I only have a sherline mill but I have a number of 123 blocks and a whole bunch of angle plates. I pick up angle plates at sales and at harbor fright. the soft cast ones I have made fixtures from for the repeating ops that become a pain when you have to do them 100's of times over 20 years. It seemed that for the price of them at garage sales or what ever. I could build a drilling alinement fixture that could be used forever and require only minimum set up with the drill chucked up to drill a couple of gross of parts for the parrot toys I sell. Not real high tolerance work. The 123 blocks also 1/2 3/4 1 blocks are useful for cribbing around the shop, and other jobs. I too have bought a couple sets on sale at J&L for under a 20.00bill. I do keep one set for use on the machines ways only!
            Been there, probably broke it, doing that!
            I am not a lawyer, and never played one on TV!
            All the usual and standard disclaimers apply. Do not try this at home, use only as directed, No warranties express or implied, for the intended use or the suggested uses, Wear safety glasses, closed course, professionals only


            • #7
              I do a fair bit of work with tapered things - tuning pegs for instruments, reamers, whatever. And that 1-2-3 block has paid for itself just in this one simple application:

              The rest of the story:


              Frank Ford


              • #8
                Cracking Walnuts?

                Up here in Canada we crack them walnuts in our Hands.


                • #9
                  Black walnuts require teeth sometimes.
                  Free software for calculating bolt circles and similar: Click Here


                  • #10
                    I had to take my mill out of tram for a particular cut. When I was done with that cut it was really nice to be able to re-tram by standing up my 123 block on end. Saved me from having to take my setup all down. I paid $16.00 on ebay and I'm actually thinkng on buying another pair. It would allow me more and accurate flexibility in clamping if for no other reason. The cheap ones work fine for my needs. Not only that but the ambiance they contribute is priceless. Makes the place look like a machine shop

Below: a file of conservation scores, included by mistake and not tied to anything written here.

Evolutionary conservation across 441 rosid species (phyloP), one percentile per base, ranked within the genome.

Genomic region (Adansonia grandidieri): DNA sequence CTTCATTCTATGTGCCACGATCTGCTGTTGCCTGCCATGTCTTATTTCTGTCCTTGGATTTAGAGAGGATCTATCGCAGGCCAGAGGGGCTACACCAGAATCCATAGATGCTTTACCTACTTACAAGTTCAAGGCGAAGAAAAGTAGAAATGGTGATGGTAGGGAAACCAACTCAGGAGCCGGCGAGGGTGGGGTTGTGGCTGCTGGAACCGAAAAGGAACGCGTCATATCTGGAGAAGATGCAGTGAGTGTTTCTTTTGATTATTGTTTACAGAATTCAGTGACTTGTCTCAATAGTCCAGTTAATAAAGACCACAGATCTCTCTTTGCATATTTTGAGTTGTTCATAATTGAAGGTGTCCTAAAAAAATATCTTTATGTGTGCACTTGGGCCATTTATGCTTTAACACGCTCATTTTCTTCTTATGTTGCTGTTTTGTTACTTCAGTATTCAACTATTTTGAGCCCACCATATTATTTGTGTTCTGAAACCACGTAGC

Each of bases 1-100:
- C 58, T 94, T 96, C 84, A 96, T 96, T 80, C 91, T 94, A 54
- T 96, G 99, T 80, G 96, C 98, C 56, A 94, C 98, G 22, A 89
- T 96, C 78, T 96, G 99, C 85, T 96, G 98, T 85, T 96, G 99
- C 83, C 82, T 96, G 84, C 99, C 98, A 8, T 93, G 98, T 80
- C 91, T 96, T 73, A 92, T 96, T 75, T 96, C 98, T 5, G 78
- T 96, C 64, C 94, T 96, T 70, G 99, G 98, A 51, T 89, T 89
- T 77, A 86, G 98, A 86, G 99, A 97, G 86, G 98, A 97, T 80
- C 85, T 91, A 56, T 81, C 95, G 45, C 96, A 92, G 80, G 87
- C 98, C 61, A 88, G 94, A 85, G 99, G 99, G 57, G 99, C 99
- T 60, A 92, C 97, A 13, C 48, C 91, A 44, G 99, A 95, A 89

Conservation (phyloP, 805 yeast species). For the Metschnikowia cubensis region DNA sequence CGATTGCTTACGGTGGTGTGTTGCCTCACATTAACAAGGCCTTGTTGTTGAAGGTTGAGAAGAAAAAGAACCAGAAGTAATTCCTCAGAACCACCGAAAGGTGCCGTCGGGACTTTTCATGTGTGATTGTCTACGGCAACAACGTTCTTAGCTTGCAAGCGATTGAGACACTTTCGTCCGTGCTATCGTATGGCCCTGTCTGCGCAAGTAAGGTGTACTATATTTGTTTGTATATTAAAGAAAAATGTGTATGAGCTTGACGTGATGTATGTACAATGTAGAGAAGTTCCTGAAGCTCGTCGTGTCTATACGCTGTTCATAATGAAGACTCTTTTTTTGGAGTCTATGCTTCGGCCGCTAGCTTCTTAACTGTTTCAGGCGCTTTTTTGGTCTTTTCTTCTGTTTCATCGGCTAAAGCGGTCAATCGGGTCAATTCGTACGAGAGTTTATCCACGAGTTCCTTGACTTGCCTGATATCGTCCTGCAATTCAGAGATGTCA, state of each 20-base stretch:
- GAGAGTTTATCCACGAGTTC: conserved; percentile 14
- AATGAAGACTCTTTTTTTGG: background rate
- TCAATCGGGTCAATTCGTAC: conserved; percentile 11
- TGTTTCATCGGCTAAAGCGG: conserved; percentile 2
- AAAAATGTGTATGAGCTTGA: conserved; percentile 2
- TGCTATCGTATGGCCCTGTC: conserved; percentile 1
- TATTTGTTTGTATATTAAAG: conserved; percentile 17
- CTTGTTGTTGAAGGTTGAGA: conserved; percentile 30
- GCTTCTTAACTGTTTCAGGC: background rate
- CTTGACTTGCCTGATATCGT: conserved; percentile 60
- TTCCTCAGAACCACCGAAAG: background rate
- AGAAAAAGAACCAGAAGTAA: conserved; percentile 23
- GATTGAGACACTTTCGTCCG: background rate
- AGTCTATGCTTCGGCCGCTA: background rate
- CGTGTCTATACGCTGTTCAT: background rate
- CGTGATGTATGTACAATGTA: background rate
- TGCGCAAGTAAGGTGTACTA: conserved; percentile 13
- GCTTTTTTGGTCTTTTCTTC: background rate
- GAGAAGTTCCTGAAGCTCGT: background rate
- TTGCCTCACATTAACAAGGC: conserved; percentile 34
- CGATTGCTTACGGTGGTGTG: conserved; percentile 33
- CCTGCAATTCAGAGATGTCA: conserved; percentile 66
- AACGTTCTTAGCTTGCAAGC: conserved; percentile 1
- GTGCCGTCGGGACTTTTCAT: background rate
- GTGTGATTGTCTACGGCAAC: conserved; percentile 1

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                    Thank you to our families of soldiers, many of whom have given so much more then the rest of us for the Freedom we enjoy.

                    It is true, there is nothing free about freedom, don't be so quick to give it away.


                    • #11
                      We need a rating system. ie - I would buy a xxxx before I would buy a yyyy.
                      (and do you know how many times I have needed a xxxx? let me tell you.)

                      I have 2 sets of 123's and 1 set of 234 blocks. I use the 123's for all sorts of stuff. And the 234's hardly get touched. (but they do have thier days)

                      As for the order of operations, I would spend money on a set of adjustable parallels before I would buy a set of 123's. Seems like I am always using them things. Or a good clamp down set for the mill.

                      But thats me.

                      Civil engineers build targets, Mechanical engineers build weapons.


                      • #12
                        thanks for the advise everyone, even the walnuts, although i usually just use two in my hand and pressure them together till one cracks i could see using the 234 blocks for shop parties around the holidays... It seems like i will be investing in both the angle plates and the blocks, different combinations produce more options and thats what im after, thanks again.